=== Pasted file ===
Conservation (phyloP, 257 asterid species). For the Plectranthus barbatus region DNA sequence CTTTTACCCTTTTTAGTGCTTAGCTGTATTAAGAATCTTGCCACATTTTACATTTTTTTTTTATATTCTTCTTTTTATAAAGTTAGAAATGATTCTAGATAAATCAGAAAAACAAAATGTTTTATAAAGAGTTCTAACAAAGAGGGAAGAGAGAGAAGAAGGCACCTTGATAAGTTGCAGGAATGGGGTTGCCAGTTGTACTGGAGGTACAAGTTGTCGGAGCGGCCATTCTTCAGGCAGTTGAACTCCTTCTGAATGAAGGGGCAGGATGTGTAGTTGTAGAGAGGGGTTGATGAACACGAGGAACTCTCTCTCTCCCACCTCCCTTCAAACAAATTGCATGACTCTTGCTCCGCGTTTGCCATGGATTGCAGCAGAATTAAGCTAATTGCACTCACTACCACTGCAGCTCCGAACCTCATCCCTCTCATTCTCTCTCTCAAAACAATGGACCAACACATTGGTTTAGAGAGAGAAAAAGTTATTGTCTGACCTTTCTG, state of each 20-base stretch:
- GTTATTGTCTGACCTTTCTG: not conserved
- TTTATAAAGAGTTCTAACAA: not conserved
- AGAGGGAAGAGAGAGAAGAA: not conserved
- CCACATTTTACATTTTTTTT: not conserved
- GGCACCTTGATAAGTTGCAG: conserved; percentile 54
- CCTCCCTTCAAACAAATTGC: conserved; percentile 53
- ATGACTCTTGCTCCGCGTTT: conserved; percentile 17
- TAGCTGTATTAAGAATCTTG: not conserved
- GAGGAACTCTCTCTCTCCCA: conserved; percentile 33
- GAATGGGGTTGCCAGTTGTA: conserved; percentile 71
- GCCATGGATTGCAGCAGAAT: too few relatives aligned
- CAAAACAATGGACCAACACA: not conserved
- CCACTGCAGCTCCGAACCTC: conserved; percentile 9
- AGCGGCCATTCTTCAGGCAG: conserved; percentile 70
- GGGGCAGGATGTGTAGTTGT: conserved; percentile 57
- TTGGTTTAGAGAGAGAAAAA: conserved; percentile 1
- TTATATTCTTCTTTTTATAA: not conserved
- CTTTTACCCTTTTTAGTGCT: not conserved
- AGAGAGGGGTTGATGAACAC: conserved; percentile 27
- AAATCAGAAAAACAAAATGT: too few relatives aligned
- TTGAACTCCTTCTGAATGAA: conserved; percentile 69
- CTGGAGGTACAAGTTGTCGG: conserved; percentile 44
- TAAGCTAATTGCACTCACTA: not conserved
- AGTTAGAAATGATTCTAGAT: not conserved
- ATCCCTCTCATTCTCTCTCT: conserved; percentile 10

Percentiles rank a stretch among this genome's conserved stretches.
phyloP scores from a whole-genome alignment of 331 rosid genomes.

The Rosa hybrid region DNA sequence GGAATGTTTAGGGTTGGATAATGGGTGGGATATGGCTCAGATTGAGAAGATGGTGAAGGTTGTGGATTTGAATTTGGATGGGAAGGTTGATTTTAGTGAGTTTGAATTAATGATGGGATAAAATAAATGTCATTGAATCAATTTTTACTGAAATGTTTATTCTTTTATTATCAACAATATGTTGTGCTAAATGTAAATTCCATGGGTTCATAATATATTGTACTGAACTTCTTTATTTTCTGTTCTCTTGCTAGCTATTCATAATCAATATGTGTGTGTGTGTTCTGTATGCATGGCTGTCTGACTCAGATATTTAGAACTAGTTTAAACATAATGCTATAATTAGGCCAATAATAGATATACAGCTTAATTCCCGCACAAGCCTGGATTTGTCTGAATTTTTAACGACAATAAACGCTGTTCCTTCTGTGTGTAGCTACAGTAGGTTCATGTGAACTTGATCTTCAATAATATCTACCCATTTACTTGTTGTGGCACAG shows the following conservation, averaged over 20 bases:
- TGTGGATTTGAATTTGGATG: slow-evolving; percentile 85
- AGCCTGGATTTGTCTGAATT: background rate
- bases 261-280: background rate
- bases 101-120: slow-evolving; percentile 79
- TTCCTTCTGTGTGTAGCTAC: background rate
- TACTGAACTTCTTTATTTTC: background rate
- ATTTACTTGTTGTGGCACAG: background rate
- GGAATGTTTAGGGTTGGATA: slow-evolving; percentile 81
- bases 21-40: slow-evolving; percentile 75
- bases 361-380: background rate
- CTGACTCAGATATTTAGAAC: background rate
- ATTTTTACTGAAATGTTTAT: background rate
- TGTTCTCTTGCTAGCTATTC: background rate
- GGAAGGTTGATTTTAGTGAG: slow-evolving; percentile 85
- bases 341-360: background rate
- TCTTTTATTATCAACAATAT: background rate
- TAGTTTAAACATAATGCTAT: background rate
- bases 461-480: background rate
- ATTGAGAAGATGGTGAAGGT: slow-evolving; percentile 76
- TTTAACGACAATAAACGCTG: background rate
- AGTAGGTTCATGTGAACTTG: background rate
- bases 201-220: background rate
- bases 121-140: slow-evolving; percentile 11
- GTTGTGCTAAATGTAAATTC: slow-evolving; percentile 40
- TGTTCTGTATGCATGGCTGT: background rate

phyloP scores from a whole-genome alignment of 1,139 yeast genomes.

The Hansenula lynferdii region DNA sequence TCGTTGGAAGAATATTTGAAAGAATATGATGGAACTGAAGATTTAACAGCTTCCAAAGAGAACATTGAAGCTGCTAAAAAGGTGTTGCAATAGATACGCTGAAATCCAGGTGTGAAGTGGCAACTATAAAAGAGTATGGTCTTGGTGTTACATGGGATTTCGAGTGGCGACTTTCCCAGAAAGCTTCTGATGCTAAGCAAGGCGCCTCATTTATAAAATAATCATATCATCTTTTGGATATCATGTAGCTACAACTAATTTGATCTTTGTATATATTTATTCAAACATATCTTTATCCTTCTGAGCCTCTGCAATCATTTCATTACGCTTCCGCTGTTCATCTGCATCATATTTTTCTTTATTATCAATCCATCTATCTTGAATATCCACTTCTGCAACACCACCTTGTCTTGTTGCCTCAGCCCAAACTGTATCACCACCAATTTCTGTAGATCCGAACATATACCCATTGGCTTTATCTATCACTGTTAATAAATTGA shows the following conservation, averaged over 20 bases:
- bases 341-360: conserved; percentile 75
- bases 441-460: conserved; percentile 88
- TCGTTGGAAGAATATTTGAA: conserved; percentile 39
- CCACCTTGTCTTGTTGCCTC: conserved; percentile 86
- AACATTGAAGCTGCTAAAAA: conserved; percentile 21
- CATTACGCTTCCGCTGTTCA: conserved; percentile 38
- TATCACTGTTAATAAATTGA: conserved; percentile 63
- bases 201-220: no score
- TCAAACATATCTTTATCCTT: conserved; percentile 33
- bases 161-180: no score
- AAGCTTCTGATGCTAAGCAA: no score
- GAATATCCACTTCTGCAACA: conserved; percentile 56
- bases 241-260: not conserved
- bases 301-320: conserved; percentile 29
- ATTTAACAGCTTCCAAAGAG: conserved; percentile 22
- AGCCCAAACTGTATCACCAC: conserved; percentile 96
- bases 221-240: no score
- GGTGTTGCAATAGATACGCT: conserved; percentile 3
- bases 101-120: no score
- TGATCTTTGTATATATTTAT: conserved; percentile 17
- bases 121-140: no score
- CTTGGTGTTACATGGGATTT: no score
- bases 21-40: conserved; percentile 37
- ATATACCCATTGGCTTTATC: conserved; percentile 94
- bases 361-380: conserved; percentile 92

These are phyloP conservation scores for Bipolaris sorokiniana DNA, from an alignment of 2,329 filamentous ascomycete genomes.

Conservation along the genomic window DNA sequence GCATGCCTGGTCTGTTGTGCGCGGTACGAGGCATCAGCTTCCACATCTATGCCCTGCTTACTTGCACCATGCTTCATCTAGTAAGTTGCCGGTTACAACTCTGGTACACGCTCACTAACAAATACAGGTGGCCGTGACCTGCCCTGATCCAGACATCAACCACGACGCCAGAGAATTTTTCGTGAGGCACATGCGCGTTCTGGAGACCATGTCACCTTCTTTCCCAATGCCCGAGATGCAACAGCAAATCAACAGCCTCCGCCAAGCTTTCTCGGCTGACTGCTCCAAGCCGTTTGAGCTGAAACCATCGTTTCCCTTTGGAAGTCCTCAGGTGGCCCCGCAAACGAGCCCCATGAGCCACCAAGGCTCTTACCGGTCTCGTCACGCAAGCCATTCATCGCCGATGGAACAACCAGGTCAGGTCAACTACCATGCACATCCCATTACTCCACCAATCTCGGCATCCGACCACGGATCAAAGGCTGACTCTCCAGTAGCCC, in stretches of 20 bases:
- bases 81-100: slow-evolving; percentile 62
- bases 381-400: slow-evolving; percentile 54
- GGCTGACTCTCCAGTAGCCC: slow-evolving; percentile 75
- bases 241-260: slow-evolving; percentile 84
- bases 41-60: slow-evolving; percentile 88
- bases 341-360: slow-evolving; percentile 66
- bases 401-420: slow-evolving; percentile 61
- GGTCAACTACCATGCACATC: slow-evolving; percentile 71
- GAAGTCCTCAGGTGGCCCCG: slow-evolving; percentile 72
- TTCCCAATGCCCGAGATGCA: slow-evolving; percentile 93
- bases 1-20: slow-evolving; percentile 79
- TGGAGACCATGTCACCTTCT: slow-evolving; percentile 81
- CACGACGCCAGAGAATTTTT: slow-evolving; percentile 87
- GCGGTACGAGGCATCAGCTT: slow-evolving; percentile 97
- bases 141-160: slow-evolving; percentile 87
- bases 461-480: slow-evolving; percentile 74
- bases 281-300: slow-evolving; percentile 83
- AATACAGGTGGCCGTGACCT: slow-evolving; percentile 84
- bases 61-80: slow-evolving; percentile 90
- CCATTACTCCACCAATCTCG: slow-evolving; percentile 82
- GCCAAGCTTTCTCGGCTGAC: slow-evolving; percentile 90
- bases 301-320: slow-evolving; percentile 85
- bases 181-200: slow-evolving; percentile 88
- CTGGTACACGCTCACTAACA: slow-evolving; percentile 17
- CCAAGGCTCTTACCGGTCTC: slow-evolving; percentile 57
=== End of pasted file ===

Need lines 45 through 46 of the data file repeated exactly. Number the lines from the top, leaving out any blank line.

- TCTTTTATTATCAACAATAT: background rate
- TAGTTTAAACATAATGCTAT: background rate